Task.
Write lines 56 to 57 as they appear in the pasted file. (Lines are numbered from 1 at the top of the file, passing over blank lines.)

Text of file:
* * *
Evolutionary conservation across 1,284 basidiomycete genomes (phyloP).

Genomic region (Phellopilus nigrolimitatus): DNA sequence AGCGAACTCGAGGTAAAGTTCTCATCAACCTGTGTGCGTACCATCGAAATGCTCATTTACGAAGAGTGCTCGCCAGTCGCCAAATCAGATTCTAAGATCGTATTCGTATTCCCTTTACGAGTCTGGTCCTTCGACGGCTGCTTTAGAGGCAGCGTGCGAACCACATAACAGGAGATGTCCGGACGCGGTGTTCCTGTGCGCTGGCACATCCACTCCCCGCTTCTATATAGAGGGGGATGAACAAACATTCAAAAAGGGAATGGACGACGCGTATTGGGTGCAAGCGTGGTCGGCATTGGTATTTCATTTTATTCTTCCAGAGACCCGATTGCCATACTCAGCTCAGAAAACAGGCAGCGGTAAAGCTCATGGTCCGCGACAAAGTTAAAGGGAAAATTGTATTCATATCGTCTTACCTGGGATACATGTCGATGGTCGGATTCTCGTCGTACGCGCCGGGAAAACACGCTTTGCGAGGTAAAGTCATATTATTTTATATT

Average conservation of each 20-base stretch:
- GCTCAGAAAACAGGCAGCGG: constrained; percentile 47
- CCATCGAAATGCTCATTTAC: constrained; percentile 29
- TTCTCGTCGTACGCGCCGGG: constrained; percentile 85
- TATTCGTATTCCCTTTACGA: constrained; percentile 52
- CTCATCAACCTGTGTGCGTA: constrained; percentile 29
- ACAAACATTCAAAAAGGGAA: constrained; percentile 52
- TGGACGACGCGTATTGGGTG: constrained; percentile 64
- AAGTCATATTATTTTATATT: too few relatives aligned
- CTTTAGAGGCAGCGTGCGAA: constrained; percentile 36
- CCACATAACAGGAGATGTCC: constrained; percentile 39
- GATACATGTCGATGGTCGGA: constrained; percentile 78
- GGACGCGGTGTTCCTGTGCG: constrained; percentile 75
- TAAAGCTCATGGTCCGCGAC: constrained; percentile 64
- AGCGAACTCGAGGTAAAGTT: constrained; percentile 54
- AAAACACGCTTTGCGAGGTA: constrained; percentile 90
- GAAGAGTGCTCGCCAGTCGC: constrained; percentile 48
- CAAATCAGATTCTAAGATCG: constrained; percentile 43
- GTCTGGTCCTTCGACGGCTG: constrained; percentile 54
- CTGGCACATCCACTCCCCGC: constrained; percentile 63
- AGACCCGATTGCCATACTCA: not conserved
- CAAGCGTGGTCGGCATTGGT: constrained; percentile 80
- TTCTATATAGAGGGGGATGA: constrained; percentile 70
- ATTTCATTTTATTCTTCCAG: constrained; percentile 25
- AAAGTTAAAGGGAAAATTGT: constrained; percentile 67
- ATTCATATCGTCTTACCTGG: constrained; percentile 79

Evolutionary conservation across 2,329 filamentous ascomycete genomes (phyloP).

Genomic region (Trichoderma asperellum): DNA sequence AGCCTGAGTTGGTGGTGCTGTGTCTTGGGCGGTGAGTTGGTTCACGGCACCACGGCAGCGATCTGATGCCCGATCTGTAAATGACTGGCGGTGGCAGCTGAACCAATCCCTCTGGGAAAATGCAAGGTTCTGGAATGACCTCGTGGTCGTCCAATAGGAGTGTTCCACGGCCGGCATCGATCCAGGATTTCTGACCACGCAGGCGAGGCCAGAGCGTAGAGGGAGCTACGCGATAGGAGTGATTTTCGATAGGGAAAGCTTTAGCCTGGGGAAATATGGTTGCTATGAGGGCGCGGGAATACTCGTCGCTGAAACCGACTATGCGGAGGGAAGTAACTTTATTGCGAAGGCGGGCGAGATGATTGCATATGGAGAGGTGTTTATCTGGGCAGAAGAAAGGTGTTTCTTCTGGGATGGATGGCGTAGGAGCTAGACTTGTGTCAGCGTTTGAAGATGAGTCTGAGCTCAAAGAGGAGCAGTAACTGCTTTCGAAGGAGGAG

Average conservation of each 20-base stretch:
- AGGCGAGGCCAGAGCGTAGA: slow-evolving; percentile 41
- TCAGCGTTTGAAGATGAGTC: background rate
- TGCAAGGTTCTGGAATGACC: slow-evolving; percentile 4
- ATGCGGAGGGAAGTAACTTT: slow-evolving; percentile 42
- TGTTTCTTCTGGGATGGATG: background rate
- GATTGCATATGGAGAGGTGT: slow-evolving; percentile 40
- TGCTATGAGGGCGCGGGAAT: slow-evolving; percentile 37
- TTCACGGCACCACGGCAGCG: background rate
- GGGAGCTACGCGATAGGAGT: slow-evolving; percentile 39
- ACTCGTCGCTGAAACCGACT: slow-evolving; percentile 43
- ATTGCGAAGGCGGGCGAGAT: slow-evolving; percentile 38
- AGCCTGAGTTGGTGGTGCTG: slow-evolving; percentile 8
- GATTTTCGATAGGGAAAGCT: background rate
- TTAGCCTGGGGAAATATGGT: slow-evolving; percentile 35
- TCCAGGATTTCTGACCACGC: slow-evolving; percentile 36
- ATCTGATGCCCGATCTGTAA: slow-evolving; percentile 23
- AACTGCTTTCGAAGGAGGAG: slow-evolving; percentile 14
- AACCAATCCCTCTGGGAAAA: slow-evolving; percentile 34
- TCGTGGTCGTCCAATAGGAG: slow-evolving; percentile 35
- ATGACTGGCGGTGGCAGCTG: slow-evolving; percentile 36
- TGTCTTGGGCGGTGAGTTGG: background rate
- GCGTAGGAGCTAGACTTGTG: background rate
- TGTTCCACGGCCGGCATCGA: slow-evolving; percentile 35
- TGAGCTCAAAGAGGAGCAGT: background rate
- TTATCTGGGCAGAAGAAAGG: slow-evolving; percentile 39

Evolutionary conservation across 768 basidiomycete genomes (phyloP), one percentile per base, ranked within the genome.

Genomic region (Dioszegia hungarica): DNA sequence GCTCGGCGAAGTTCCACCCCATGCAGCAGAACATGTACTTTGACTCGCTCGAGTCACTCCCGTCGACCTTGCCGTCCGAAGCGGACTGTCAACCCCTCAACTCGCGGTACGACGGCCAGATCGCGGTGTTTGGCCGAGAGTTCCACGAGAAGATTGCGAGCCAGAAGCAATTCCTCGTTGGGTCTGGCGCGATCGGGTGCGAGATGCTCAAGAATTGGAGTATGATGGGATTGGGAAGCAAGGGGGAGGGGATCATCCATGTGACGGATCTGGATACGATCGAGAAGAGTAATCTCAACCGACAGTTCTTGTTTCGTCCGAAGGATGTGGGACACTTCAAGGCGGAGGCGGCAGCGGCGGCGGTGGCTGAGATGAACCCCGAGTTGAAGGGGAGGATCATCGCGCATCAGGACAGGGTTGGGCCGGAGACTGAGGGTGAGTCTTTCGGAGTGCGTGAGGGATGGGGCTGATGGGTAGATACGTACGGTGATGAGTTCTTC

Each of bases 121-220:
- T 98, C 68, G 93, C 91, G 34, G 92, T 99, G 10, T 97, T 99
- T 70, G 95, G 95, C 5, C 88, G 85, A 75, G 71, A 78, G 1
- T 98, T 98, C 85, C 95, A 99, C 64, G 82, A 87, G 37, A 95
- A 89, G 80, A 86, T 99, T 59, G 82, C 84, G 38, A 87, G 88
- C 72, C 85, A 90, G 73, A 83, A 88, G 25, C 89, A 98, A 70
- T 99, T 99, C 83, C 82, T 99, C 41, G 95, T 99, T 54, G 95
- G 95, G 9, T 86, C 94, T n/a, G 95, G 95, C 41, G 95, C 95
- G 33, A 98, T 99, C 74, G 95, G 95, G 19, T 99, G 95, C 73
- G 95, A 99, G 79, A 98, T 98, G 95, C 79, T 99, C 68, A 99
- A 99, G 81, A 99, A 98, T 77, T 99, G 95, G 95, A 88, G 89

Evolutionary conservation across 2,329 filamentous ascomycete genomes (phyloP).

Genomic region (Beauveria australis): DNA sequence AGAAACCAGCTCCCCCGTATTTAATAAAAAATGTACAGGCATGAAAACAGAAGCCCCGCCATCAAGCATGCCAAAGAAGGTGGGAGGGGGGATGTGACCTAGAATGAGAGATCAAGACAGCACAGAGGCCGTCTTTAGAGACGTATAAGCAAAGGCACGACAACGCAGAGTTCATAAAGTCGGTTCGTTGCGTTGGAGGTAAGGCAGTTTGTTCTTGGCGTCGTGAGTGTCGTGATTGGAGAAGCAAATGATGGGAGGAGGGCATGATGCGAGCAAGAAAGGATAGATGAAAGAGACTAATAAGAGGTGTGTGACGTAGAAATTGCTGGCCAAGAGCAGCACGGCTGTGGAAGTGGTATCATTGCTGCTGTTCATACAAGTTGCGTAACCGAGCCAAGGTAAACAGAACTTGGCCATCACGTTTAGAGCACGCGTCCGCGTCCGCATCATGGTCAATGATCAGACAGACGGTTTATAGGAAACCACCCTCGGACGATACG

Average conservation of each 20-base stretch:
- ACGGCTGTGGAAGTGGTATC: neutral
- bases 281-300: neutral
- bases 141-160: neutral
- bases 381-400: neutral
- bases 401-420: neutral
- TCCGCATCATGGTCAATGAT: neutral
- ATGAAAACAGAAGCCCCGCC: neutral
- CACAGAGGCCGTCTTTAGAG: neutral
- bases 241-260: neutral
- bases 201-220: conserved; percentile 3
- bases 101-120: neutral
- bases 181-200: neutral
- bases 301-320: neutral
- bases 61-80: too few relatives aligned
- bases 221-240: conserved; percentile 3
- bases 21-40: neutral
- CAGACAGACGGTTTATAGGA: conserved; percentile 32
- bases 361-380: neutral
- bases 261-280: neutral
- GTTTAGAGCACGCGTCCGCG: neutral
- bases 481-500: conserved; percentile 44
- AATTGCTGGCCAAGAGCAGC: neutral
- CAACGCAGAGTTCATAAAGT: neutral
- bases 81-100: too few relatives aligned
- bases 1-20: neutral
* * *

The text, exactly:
- TTATCTGGGCAGAAGAAAGG: slow-evolving; percentile 39

Evolutionary conservation across 768 basidiomycete genomes (phyloP), one percentile per base, ranked within the genome.